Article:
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Love is a powerful motivator.

It opens us to new ideas and challenges us to be our better selves. Yes, in the kitchen, too.

As a woman with a bread lust so strong I can eat an entire crusty white-flour baguette — no toppings necessary, thank you — in one sitting and go looking for more, I had my doubts about sampling gluten-free recipes. Surely they wouldn't taste the same. They couldn't possibly be as delicious as the "real" thing. I'd miss the chewy, bubbly joy of tearing into glutenous dishes with gluttonous teeth.

But a family member developed the kind of long-term, undiagnosed illness that requires a limited diet with a slow reintroduction of foods to determine where the problem lies. Not long after, I made a new friend whose body can't digest gluten properly. No, not the trendy, "Gosh, gluten is such a bloat-food. I don't eat it at all" attitude, but the real, painful, severe gastric distress inability to digest gluten.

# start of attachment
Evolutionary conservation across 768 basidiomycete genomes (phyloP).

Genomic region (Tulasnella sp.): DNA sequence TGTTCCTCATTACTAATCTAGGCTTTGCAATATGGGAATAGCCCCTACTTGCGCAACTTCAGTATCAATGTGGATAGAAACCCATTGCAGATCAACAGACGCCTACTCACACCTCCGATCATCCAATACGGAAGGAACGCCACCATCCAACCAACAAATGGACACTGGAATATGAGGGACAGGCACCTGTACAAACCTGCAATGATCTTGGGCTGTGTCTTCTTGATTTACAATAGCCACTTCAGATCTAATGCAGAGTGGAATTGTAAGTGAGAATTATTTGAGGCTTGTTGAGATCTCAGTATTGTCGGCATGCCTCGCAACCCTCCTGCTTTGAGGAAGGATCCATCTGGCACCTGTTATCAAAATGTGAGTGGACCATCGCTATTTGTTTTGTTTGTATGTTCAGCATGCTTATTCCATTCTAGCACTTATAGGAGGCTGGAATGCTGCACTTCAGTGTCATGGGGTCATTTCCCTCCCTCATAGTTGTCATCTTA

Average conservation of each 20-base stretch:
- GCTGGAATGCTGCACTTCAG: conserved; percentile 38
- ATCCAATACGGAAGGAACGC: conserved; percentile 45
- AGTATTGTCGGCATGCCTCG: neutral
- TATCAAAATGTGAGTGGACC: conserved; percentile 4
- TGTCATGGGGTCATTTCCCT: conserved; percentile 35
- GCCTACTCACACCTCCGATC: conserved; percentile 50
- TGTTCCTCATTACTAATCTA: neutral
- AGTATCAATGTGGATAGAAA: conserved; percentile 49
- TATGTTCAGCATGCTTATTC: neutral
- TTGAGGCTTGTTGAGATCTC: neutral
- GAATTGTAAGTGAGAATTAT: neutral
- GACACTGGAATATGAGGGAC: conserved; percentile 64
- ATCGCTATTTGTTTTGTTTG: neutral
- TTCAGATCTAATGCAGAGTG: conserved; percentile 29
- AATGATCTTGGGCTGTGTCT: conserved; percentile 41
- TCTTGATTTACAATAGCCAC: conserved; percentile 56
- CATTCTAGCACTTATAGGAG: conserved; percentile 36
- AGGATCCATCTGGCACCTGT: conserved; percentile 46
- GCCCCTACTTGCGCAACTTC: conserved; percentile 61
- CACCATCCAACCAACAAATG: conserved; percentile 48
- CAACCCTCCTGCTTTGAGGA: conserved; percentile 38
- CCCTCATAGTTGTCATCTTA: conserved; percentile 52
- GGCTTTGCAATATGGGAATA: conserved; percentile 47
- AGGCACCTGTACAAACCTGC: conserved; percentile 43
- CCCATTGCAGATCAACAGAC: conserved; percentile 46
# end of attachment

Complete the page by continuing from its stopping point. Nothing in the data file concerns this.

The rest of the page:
Home cooks understand this dilemma immediately. We know baked goods are love. We live for packing the extra treat in the lunch bag or serving the perfect dish at dinner.

How, then, could I share those warm, fuzzy feelings with my mom and my bestie when I couldn't make them delicious meals and desserts from my old recipe box? No cookies. No brownies. No muffins, cakes or quick breads. No pies with flaky flour-butter crusts. No yeasted breads, rolls or biscuits.

I needed to learn a new way to cook, because it's unacceptable to a home cook to be unable to feed the people they love.

Chickpeas: Before I picked up "The Chickpea Flour Cookbook" (Lake Isle Press, $17.95) by Camilla V. Saulsbury, homemade hummus was the extent of my experience with chickpeas, aka garbanzo beans.